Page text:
(4 April 2006)
US Senators edge toward carbon cutting consensus
Heel-dragging committee gets industry kick up the behind
Chris Williams, The Register
US Senators have made baby steps toward introducing federal carbon caps on the back of evidence from industry. Bizarrely, some electricity firms pleaded for the politicians to speed up the process.
Energy giant Exelon's Elizabeth Moler said: "It is critical that we start now." She also noted that Congress had first taken testimony on global warming back in 1978.
Industry chiefs haven't come over all Rainbow Warrior though. Instead, they're interested in the cost savings and market advantages that replacing the current hotch-potch of state laws with an integrated national carbon scheme would offer. The regulatory framework needs to be in place, they say, before investment can be made in carbon-reducing technologies
WalMart corporate strategy VP Andy Ruben told reporters: "We believe this is good business."
(5 April 2006)
Ethanol fuels gas troubles
Paul Tharp, NY Post
The pain of $4-a-gallon gasoline for your beach trips is already on its way to New York gas pumps - thanks to corn fields in the often-parched Midwest.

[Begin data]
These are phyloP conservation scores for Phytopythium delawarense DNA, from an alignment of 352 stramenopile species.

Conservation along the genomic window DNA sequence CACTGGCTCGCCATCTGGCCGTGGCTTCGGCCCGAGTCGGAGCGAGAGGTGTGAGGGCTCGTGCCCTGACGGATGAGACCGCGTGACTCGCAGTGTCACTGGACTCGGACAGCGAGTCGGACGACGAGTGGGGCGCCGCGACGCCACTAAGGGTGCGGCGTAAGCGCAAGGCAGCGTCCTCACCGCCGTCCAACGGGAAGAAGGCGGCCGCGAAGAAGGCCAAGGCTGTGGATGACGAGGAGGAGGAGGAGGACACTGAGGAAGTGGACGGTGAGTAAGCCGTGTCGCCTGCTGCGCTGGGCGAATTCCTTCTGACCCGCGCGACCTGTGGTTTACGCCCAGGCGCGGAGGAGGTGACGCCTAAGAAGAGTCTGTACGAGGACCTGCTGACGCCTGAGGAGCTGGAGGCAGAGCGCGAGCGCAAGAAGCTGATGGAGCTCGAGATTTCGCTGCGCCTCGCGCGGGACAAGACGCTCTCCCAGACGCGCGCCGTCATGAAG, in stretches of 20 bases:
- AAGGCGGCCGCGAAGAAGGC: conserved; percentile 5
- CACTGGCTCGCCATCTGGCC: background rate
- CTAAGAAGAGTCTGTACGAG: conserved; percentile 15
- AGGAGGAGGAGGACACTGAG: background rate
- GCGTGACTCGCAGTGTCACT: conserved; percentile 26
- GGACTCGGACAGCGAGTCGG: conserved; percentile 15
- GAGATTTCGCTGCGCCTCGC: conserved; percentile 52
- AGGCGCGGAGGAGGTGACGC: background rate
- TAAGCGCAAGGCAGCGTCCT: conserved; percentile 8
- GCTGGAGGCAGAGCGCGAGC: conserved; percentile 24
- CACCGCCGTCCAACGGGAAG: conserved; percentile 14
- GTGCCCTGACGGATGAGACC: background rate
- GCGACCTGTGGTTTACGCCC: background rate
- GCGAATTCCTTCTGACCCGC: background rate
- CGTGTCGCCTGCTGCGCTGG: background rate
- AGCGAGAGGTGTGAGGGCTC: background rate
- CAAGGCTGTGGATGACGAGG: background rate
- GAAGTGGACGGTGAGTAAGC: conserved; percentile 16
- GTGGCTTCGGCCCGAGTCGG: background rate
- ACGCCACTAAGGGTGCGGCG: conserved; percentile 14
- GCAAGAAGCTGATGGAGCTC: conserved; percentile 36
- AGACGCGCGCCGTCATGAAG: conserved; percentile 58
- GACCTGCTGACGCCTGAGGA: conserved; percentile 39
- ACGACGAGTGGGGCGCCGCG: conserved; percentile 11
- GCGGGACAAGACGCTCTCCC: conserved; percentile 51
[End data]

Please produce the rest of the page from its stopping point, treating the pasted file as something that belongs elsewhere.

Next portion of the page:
Excluding geopolitical troubles, the new culprit being blamed for picking the pockets of motorists this season is a colorless, environmentally friendly liquid called ethanol - distilled from corn or sugar cane into a volatile explosive that soups up gasoline.
...To the anxiety of many energy-watchers, America is switching all its gasoline by May 5 to a new blended gasoline that uses 10 percent ethanol to create its octane rating. The old octane booster, MTBE (methyl tertiary butyl ether), has been virtually outlawed as a cancer-causing pollutant and won't be used after May 5.
Instead, motorists and gas station operators will have to rely on America having enough corn to keep ethanol flowing in huge quantities to blend their cleaner-burning gas. New York and Connecticut are already on ethanol, but New Jersey and most of the rest of America haven't yet switched.
...The biggest unknown is whether there's enough; next is getting it distributed. "Ethanol doesn't travel well - in pipelines it separates into water and liquids - and has to be trucked wherever it goes."
(4 April 2006)